Need to learn about Local Housing Allowance, and how to make it work as a landlord?
Especially in these uncertain times tenants may find themselves needing a bit of financial assistance, which can come in the form of Local Housing Allowance (LHA) – which, incidentally, has experienced probably its biggest ever increase this year.
You may have an existing tenant who has become eligible for LHA, or perhaps you’re looking to accept new tenants and want a better understanding of what to expect if your tenants will depend on LHA to help them pay their rent.
You may also be feeling a little nervous about any potential issues with collecting the rent, and how LHA will affect you as a landlord – which is completely understandable.
Here at Portolio, we know there’s no replacement for a good tenant. The past few months have seen landlords and tenants communicating more than ever, and working out ways to get through the impacts of COVID together.
In this COVID climate, the average LHA and Universal Credit claimant could literally be anyone who’s been affected by the economic impact of the past few months.
In that spirit, I’m going to explain more about LHA and how you can make it work for you as a landlord, whilst supporting your tenant in the event they need to claim.
What is Local Housing Allowance and how does it work?
Local Housing Allowance is a housing-related benefit provided by the Scottish Government to help tenants on low incomes pay their rent whilst renting from a private landlord.
Initially introduced in 2008 to help tenants privately renting in Scotland, England and Wales, LHA is a different way of calculating Housing Benefit entitlement. It was initially based on the 30th percentile of local rented accommodation, and although restrictions have been placed over the years, these have been effectively reset due to COVID.
LHA covers a certain amount of rent, along with some service charges conditional on the tenant living in the property. It will not cover things like utilities, laundry or cooking.
LHA is usually paid in arrears via BACs on a four-weekly basis, although occasionally some councils are known to send cheques – something that should be widely discouraged.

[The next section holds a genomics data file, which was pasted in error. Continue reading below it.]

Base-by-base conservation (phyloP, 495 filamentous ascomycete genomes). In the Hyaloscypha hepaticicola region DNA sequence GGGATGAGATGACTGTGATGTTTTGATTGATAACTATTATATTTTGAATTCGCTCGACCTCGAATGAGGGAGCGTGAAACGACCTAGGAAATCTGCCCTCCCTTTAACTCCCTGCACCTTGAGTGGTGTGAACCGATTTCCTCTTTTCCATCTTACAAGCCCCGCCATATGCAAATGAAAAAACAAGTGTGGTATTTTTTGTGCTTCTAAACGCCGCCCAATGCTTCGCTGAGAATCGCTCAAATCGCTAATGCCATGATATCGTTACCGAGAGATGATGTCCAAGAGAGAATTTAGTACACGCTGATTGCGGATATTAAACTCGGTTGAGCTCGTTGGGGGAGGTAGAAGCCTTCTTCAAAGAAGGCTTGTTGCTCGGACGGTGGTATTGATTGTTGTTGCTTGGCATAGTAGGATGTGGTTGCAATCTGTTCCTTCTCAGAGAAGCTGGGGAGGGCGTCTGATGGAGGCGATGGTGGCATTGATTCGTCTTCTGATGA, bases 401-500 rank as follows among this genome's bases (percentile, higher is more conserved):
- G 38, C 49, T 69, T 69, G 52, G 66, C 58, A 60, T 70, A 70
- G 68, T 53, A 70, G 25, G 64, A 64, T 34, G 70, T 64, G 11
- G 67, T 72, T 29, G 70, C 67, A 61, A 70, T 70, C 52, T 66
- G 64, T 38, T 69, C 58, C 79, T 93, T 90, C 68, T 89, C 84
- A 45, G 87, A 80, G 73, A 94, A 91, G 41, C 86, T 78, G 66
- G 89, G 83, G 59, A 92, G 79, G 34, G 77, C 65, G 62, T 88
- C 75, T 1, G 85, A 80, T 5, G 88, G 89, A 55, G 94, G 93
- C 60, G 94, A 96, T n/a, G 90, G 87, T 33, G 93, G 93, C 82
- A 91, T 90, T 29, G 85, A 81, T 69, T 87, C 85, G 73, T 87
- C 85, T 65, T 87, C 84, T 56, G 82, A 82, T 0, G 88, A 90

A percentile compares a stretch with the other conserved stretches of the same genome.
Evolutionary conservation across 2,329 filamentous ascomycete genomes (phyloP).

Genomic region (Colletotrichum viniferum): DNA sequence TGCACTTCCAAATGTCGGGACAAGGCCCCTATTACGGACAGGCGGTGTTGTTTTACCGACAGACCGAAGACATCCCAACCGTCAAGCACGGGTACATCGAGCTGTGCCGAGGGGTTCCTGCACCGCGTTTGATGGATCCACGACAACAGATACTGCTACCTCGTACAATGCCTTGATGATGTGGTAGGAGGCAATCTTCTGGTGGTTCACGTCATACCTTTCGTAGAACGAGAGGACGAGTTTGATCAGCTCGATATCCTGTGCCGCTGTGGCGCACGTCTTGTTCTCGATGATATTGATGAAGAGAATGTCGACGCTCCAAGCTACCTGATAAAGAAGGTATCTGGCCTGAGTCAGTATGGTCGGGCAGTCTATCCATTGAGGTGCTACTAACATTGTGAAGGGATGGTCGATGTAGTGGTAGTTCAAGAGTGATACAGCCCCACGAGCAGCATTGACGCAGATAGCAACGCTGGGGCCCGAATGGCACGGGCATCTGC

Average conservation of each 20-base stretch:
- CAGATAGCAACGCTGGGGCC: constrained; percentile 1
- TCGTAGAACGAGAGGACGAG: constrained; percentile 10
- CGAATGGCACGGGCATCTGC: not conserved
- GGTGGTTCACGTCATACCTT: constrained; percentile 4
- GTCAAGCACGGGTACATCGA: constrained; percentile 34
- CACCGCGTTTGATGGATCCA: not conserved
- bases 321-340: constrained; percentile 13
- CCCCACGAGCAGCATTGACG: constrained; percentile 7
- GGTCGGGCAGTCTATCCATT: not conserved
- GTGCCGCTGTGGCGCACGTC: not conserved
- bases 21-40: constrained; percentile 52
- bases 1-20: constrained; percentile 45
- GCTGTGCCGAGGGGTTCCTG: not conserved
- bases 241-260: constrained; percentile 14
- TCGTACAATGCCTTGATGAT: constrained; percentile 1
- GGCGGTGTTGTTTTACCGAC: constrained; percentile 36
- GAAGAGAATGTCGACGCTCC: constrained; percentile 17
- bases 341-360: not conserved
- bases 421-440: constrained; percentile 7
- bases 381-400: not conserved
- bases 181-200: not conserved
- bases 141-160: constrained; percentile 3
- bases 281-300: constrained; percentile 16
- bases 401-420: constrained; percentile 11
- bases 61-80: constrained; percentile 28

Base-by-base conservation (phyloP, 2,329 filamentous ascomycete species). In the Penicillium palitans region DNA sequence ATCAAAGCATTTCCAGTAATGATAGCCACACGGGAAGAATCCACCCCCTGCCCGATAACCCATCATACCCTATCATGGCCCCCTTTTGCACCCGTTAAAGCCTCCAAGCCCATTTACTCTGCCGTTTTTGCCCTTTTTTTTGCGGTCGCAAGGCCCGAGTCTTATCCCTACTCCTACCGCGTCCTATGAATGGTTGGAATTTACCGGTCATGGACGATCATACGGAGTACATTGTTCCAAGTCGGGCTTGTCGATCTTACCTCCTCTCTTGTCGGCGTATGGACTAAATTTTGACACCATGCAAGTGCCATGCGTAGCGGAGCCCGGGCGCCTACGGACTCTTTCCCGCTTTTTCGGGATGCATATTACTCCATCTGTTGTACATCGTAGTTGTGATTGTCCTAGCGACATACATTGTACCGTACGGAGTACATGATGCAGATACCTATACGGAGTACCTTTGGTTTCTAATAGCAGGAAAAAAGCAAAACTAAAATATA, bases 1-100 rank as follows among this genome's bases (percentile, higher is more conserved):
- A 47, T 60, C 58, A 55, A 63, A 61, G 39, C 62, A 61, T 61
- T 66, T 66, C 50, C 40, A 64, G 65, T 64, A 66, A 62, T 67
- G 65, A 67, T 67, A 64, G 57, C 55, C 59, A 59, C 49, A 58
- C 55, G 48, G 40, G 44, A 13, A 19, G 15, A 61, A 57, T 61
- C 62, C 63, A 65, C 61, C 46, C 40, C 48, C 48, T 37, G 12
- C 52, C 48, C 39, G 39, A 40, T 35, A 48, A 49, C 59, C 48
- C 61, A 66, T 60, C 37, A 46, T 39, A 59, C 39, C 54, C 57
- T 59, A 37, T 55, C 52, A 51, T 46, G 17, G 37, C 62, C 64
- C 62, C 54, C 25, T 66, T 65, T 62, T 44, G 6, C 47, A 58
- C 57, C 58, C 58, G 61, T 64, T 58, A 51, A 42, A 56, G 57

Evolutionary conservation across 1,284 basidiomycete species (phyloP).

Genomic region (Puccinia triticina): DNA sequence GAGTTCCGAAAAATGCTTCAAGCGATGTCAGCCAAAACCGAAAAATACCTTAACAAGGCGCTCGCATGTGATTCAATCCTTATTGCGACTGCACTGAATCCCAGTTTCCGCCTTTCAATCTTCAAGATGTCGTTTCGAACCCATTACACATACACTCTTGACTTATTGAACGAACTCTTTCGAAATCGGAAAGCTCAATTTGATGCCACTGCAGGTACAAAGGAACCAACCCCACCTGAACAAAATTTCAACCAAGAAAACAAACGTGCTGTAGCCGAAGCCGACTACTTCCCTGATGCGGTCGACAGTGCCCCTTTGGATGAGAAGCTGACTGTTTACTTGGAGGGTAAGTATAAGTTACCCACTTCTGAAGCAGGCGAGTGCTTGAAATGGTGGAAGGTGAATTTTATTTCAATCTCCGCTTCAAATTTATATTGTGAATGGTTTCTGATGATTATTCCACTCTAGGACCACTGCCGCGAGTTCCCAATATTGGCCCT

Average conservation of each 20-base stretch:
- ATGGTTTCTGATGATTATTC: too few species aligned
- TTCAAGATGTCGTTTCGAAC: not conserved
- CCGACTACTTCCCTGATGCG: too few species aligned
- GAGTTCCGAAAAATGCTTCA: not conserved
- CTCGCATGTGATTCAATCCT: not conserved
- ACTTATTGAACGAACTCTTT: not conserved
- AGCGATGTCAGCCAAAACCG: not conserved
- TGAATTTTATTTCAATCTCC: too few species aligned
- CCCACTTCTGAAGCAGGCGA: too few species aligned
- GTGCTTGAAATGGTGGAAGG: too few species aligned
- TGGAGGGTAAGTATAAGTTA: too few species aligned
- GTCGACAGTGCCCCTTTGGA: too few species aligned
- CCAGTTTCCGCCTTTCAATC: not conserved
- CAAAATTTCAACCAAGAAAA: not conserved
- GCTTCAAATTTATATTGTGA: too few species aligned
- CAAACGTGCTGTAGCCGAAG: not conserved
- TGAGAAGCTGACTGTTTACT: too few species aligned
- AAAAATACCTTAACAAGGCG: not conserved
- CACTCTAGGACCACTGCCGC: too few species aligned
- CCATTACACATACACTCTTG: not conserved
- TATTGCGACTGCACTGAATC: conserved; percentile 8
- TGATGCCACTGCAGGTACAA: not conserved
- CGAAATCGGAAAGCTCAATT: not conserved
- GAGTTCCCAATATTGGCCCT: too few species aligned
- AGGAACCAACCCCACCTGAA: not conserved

The rate of LHA a tenant is entitled to depends on the location of the property, and the number of rooms they require (more about that below). If the amount of LHA they’re entitled to is less than the total rent, your tenants must pay the difference themselves, or move to an area where the rent will be fully covered by their allowance.
Are you affected by LHA?
If you’ve entered into a deregulated private tenancy agreement (essentially a private tenancy that started after January 2nd, 1989) with a tenant who makes a new claim, or has changed their address after April 7th, 2008, you will be affected by LHA.
LHA will not affect you if you are:
- Providing a tenancy where the current rent restrictions don’t apply (e.g. tenancies that started prior to 1989)
- A registered social landlord (in other words, housing associations)
- A protected case – for instance, if you’re providing supported housing (like a charity, local authority or voluntary organisation)
- A landlord who provides tenancies in hostels, houseboats, or caravans
- Providing a tenancy where a large part of the rent covers lodgings and board, such as meals.
Are your tenants able to claim for local housing allowance?
If your private tenants are struggling to afford rent – and are in receipt of low-income or other welfare-related benefits – they may be eligible to make a claim for Local Housing Allowance.